HUMAN RIGHTS WATCH "Crises in Sudan and Northern Uganda"
Testimony of Jemera Rone, Human Rights Watch Before the House Subcommittee on International Operations and Human Rights and the Subcommittee on Africa July 29, 1998
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The Train, Relief For The Displaced In Garrison Towns, And Slavery In Sudan

One of the most dramatic abuses of human rights in Sudan, the resurgence of slavery, is a by-product of the war: children and women are abducted in military-like raids on civilian Dinka villages.

The muraheleen descend on civilian villages on horseback, armed with the government's automatic weapons. The raids are conducted where there is no SPLA presence; the objective is not to kill enemy troops but to enslave "enemy" civilians and weaken the Dinka, economically and socially. The Dinka are outgunned and horseless; they cannot protect their women, children, or cattle. Those who resist are killed.

These raids now are often conducted by the muraheleen accompanying the train from the north to Wau, the southernmost terminal of the line. This train has been used for solely military purposes for years, taking troops and military supplies to Wau and Aweil and other military posts along the route. The train transports muraheleen horses, which they use to raid and loot Dinka villages along the way, taking women and children captive. On the way north, they take the looted cattle they could not sell in the Wau market on the train, and sometimes they take the abducted women and children, although usually the abductees are forced to walk, hands tying them to each other, behind the horses.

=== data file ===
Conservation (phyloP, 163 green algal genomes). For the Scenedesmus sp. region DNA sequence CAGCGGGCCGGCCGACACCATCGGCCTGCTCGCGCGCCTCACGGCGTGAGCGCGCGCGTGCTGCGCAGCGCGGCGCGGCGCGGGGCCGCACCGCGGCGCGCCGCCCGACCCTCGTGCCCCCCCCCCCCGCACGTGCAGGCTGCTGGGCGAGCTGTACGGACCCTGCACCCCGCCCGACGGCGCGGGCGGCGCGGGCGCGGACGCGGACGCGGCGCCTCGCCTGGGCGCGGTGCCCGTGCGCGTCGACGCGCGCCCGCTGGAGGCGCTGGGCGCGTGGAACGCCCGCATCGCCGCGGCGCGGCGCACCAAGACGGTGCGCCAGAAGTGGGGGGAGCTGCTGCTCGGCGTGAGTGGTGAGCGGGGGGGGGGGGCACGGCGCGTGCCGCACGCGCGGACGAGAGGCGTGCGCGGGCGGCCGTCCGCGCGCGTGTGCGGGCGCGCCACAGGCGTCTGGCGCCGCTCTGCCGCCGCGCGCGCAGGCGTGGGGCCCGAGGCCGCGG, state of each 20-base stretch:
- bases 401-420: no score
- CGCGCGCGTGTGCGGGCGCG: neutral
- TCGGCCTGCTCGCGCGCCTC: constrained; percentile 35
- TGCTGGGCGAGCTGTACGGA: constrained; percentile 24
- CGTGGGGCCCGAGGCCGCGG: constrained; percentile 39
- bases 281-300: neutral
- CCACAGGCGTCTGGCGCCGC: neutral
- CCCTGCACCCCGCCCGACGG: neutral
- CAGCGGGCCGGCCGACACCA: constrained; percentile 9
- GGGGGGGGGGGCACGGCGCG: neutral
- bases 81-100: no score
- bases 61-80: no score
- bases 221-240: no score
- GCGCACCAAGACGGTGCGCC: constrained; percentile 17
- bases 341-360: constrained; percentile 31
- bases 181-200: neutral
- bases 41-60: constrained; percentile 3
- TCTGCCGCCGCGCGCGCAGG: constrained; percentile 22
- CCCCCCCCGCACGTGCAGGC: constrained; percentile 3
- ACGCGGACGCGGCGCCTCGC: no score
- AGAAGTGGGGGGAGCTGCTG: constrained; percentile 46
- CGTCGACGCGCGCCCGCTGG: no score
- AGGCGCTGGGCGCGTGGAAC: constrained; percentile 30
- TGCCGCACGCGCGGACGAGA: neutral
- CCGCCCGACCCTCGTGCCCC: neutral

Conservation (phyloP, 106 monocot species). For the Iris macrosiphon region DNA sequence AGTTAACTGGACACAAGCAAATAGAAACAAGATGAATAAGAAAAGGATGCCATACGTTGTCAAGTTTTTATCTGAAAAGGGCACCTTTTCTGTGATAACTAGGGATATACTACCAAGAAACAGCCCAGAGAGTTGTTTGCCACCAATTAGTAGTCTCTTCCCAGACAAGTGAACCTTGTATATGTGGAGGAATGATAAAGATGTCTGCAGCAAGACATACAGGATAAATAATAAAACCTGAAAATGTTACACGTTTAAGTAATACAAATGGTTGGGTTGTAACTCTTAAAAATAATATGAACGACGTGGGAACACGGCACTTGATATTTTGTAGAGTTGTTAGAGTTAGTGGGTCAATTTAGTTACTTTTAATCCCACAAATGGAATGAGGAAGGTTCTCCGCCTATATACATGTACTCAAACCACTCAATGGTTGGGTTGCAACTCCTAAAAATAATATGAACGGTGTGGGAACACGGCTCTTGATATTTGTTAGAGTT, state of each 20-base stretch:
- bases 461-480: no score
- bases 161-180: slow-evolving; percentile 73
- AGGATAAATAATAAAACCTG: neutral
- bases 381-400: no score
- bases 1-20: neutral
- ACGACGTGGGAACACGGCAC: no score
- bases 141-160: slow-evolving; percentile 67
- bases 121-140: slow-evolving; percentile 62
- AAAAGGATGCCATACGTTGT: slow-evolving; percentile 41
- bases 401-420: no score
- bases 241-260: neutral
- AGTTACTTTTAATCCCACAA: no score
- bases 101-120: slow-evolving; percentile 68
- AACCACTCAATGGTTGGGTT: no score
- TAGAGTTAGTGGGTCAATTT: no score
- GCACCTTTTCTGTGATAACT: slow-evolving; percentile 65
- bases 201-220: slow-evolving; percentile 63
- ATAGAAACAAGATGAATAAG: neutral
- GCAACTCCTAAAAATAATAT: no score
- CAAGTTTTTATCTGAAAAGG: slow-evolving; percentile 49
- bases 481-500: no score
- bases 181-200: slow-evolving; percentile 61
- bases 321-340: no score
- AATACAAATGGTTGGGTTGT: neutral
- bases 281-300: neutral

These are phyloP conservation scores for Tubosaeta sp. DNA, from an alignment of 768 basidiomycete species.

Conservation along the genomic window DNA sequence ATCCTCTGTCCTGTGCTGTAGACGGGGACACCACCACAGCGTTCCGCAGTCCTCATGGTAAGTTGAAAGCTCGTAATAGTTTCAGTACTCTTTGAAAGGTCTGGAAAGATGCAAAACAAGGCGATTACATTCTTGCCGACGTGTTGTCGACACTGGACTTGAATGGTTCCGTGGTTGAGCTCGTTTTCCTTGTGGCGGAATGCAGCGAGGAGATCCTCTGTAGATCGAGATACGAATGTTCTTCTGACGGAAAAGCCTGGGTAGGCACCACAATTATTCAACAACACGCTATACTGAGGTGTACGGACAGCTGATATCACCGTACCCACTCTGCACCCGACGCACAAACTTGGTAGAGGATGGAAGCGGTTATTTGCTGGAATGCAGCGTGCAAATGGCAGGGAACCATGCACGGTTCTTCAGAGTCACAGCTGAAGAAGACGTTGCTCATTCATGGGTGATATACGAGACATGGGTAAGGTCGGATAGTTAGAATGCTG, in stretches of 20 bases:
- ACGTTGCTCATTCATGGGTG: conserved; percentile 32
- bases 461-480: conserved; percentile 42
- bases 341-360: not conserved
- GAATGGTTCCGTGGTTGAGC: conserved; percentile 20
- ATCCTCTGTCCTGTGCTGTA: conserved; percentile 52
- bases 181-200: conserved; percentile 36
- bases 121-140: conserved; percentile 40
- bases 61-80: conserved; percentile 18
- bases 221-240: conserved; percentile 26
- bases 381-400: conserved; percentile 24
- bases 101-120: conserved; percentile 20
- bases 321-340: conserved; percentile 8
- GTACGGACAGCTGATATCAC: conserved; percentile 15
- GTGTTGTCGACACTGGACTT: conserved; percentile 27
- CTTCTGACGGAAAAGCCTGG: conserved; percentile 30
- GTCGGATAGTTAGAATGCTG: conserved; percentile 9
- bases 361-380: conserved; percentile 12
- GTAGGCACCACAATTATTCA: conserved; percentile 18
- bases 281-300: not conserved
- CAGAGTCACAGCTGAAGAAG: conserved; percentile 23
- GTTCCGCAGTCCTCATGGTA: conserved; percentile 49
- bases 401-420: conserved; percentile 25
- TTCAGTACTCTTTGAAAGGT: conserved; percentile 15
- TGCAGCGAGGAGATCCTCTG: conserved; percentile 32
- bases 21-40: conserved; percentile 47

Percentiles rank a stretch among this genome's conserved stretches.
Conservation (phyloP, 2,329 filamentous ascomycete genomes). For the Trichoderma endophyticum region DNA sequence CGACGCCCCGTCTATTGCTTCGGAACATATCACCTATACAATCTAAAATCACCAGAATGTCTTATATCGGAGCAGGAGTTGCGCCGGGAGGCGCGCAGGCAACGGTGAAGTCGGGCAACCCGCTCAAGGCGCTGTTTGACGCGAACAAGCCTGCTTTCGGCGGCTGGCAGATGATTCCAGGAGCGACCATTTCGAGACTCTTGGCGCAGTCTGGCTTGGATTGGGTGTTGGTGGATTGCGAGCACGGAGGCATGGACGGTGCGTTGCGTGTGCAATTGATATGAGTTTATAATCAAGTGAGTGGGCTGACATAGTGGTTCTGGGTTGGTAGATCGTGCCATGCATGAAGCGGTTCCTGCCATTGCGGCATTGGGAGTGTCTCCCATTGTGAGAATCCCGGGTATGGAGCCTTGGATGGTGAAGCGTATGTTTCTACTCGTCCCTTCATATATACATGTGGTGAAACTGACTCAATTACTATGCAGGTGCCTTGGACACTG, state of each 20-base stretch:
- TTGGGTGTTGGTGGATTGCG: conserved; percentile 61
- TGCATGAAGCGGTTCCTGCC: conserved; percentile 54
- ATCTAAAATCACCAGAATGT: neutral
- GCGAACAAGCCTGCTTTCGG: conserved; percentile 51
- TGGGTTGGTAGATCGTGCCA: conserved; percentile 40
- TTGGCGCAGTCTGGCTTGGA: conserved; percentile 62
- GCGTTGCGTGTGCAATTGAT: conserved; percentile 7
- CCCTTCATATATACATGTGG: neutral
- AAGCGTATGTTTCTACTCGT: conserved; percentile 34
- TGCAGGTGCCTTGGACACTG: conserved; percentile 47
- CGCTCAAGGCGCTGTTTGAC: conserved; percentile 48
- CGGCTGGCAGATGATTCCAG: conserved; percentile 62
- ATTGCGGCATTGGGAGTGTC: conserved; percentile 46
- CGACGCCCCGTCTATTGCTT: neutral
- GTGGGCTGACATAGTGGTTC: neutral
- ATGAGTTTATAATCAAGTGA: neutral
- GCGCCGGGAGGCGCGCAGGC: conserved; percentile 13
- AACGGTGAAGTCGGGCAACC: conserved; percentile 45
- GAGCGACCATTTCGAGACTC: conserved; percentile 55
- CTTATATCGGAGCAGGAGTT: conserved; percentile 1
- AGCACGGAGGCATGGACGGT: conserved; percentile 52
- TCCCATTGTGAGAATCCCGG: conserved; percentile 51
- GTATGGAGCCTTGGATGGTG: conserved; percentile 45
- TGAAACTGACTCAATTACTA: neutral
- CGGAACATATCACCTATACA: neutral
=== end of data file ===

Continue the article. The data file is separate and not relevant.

Now the government offers to use the train to transport relief food to the government garrison towns where the Dinka, fleeing muraheleen and government army raids, are now starving. The government, however, has had ample opportunity to transport relief food on this train but has not done so for years. The current motivation appears economic, or sanctions-busting: the government wants U.S. economic sanctions on Sudan lifted so that it can acquire the spare parts needed for the train, which are said to be manufactured in the U.S.

The government may be hoping that the U.S. government is ignorant of the history of the 1988 famine in Sudan, when the government promised to deliver relief on this train andcomplied with about five percent of its promise (using most of the train's capacity for military supplies and troops, and the rest for merchants' goods). It also may hope that the U.S. government is ignorant of the terrible role the train plays in human rights abuses in Sudan in 1998, including as an important means of transportation for slave-raiders.

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July 1998

Human Rights Watch